ReadyMapper offers insights into population vulnerabilities, including data on the percentage of the elderly population, the percentage reliant on durable medical equipment, and information on socioeconomic status.
There are other composite indices taken into account, including the Healthy Places Index (HPI) published by the Public Health Alliance of Southern California’s and the Social Vulnerability index published by the Centers for Disease Control and Prevention (CDC) and the Agency for Toxic Substances and Disease Registry (ATSDR). Immigration status and language barriers are additional vulnerabilities considered in these visualizations.
The tool’s second vantage point presents data on human mobility and movement patterns during an emergency event. The tool uses aggregated and anonymized human mobility data from the Data for Good program at Meta, which provides consented location data from users using various Meta applications on their mobile devices.
The data provides information on the fluctuations of population densities, providing a proxy for movement and displacement.
The patterns these data highlight have important implications for the allocation of aid and the anticipation of patient needs at medical facilities during (or after) evacuation activities take place. They also provide important information for response agencies to understand which areas people should move towards to ensure their safety.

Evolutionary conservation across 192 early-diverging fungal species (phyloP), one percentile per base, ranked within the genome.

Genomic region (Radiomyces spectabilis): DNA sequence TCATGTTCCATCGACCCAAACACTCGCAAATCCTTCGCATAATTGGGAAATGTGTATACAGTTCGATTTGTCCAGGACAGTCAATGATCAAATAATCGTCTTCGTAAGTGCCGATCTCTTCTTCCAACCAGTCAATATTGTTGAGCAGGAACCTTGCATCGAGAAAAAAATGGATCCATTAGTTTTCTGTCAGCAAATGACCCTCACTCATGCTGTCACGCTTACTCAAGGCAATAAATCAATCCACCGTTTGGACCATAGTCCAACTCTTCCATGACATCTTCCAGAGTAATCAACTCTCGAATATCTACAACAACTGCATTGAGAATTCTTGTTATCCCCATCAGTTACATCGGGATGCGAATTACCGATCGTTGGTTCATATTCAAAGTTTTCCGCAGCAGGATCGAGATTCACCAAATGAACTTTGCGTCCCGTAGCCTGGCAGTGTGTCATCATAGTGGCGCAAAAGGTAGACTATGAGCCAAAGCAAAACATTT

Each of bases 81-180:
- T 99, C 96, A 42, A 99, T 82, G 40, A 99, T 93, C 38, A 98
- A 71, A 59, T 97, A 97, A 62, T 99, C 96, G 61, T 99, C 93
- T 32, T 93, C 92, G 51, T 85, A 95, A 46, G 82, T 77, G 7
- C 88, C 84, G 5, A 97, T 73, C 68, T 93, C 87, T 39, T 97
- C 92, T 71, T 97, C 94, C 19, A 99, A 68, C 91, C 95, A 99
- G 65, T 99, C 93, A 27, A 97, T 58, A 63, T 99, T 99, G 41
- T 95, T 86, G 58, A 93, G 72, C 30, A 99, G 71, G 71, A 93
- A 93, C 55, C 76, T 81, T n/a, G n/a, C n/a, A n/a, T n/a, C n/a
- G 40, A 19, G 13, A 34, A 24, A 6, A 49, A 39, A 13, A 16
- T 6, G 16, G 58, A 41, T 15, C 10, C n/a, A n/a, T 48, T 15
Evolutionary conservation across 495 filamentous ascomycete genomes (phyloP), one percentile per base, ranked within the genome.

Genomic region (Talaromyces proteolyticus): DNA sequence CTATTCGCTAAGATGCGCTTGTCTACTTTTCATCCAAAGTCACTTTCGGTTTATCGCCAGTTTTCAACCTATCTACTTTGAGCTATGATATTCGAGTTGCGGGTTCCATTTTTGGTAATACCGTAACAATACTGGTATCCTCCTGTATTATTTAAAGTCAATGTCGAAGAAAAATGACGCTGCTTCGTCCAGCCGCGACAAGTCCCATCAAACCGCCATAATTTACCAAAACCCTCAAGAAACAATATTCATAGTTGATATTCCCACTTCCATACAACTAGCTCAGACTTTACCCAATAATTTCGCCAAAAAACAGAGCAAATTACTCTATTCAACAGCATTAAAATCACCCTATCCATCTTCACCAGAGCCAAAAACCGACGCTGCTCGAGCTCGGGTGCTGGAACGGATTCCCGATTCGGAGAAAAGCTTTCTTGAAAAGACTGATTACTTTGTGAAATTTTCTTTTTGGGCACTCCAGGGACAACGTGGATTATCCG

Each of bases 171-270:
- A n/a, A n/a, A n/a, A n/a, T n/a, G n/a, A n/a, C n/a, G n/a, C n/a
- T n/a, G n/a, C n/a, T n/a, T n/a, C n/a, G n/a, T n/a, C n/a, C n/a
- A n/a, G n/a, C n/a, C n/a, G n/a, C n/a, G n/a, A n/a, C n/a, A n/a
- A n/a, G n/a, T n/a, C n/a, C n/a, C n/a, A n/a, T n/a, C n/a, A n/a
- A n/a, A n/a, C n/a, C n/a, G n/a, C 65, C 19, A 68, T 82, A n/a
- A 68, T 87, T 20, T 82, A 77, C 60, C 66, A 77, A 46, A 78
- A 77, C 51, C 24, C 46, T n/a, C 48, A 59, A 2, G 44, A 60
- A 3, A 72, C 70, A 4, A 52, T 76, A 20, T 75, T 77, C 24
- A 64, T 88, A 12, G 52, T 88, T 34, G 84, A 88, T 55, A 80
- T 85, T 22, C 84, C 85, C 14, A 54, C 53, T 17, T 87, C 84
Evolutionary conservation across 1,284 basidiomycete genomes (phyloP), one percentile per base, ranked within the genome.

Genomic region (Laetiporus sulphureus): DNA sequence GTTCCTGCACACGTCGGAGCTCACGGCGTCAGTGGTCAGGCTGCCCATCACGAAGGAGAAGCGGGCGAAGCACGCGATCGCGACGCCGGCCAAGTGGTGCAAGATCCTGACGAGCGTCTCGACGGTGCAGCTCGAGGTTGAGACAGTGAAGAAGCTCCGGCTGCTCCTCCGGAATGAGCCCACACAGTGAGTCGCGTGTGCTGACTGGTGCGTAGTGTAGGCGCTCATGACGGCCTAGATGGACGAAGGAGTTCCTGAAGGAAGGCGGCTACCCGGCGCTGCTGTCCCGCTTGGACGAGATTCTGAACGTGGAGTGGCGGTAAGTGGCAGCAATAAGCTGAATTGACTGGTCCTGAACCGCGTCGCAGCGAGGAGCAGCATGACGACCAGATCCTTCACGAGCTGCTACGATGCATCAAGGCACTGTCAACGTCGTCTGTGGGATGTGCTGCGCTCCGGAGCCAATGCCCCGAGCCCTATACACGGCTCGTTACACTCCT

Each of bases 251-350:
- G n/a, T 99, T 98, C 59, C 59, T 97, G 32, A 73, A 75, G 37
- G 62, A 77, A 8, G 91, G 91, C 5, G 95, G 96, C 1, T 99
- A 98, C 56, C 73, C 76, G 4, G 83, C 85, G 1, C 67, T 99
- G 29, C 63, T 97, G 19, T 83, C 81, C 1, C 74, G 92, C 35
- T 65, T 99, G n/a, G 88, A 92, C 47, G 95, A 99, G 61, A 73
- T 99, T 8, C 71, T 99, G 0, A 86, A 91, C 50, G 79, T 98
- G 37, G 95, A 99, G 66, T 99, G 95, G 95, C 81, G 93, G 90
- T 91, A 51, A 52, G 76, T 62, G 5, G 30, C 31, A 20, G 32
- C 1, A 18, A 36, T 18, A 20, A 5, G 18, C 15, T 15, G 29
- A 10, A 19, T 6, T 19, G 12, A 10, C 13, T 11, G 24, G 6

Mapping Healthcare Infrastructure
The third vantage point presents data on healthcare facilities in the areas impacted by an emergency event. The tool maps the locations of a range of primary, secondary, and tertiary healthcare facilities, including long term care facilities, for all regions of the world where data are available. Wherever possible, bed capacity data are also displayed.
These data provide information on the capacities of nearby healthcare facilities and the disruptions in critical infrastructures (or hazards) that may result in large-scale disaster situations.
Just as routine forecasting for epidemics is an important goal for pandemic preparedness, anticipating both the immediate surge in patients and the longer-term dynamics of the medical needs of communities displaced by a natural disaster ought to become the routine to improve response.
Seamless Report Generation
Customizable reports may be generated in portable document format to provide curated insights that meet specific user needs. Dashboard visualizations can be captured in these reports, filtered by geography, time, and other attributes of interest. The PDFs are modular, allowing users to include or exclude entire sections, and rearrange the flow of information. The digital versions include smart navigation functions. These functions make it easier to organize and share data efficiently.
Below is a recording of a CrisisReady event hosted in May 2022, which features a walkthrough and demonstration of the ReadyMapper tool led by Dr. Satchit Balsari.
The demonstration uses the Dixie Fire as an example, which burned in northern California from July to October 2021.